Mental Health Professionals Can Help You Fight These 8 Aspects Of Depression

17/05/2016 4:35 PM IST | Updated 15/07/2016 8:26 AM IST
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A 47-year-old executive jumped to his death from his 19th floor apartment in Gurgaon on 16 May. Among other things, his suicide note read, "I am unable to cope. I am sorry. I am depressed. I see no way out except for suicide."

'Unable to cope', 'depressed', 'no way out', - every word in his note is most likely to ring familiar to hundreds of people across ages, ethnicities and economic groups across the world. Often, we dismiss symptoms of clinical depression as stressful phases that will pass by. At other times we ignore clear signs that a friend, colleague, relative is depressed because we tend to ignore the same as 'mood swings' and let the person battle his or her demons on their own.

In fact, depression is yet to be accepted as a form of ailment that deserves medical attention as much as any other physical illness does in Indian homes.

The lack of conversation around depression, misinformation and stigma makes it impossible for individuals to understand if they need to pay a visit to a professional to seek help.

So we spoke to various mental health professional and drew up a list of symptoms that shouldn't be ignored if they persist for too long.

According to Delhi-based psychologist Dr Harsheen Arora, if someone feels disturbed and loses interest and pleasure in all activities, it is a sign that he or she should visit a doctor.

“The individual would experience at least four symptoms such as loss in appetite, sleep, decreased energy, feelings of worthlessness or guilt, difficulty in making decisions or concentrating, and even recurrent thoughts of death or suicidal ideation,” she says.

1. Physical (somatic) pain.

“It is common for a depressed person to complain of constant unidentified pain,” says Dr Arora. This is especially common in children who cannot identify what is wrong with them. The warning sign will come “in the form of inexplicable physical or somatic symptoms such as body aches, gastrointestinal symptoms and so on", says Dr Samir Parikh, chief of mental health and behavioural sciences, Fortis Healthcare.

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2. Increased irritability.

“Anger outbursts, blaming others, or frustration when things do not go a person’s way is another alarm bell,” says Dr Arora. This is especially apparent when you feel you are losing your connection to the rest of the world because of these outbursts.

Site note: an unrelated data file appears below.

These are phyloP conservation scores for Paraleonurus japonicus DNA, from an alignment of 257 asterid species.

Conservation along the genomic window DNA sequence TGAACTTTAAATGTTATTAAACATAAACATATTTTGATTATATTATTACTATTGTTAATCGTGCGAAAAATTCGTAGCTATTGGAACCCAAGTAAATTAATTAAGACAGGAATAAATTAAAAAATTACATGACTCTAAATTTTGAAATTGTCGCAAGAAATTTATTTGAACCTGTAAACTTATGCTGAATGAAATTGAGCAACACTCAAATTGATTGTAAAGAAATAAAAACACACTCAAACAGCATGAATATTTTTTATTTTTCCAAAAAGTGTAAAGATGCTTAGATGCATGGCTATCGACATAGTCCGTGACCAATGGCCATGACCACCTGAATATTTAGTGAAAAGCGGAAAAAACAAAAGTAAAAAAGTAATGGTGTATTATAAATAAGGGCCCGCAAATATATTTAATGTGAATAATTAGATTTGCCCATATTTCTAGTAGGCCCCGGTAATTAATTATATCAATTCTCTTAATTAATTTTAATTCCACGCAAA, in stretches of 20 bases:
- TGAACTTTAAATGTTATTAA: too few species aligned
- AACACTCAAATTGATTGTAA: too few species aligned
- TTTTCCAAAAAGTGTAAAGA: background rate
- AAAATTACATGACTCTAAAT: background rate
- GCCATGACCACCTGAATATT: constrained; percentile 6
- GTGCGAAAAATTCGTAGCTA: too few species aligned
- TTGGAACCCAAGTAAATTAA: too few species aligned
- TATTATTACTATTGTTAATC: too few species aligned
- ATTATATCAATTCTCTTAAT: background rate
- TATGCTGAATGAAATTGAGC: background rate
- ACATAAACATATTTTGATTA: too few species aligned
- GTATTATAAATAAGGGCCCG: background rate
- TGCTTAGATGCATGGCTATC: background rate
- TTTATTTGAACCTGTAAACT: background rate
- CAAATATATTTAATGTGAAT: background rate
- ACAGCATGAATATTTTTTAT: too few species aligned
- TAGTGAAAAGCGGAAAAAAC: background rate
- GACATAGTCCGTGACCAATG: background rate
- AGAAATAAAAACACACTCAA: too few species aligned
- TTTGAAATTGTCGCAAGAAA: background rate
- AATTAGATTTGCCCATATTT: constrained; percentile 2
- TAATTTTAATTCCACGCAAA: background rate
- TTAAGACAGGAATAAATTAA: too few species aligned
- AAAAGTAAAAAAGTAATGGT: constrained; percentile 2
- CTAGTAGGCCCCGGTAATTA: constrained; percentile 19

3. A visible decline in energy.

Feeling tired continuously and fatigue are also common signs of depression, if they persist for very long, says Dr Era Dutta, consultant psychiatrist, SL Raheja Fortis Hospital, Mahim.

4. Loss of interest in activities one liked previously.

If a person loses interest in activities he/she usually enjoyed tremendously, it should be treated as a warning sign. If you notice a visible difference in enthusiasm levels of a person you know well and see the same persist for a long time, you should try having a conversation about depression with the person. Or direct him or her to a mental health professional.

5. Self blame.

Blaming oneself for being ill and failing to meet responsibilities at work or home is also a sign. “An exaggerated sense of responsibility for negative events (this may reach delusional proportions) should be worrying,” says Dr Arora. She adds that patients may also end up over-analysing trivial events and even subject themselves to intense, damaging self scrutiny.

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6. Fluctuating appetite.

“Depressed people have to force themselves to eat and suffer from a significant loss of appetite,” says Dr Dutta. “Alternatively, some others may suffer from intense cravings and could end up binge eating," says Dr Arora.

7. Lethargy.

When the smallest tasks takes considerable effort to be completed, one should realise that something is amiss. Frequently missed deadlines at work, inability to do work, should ring an alarm bell, says Dr Parikh.

8. Dangerous thoughts.

If someone ever speaks of ending his/her life, the person he or she chooses to confide in should immediately get the friend medical help. Dr Arora says that depressed people vigorously deny being sad but frequently contemplate ending their lives.

mental health

If you struggle with suicidal thoughts call any of these helplines: Aasra 91-22-27546669, Sneha 04424640050, Jeevan 0091 6576453841, Pratheeksha 0484 2448830.

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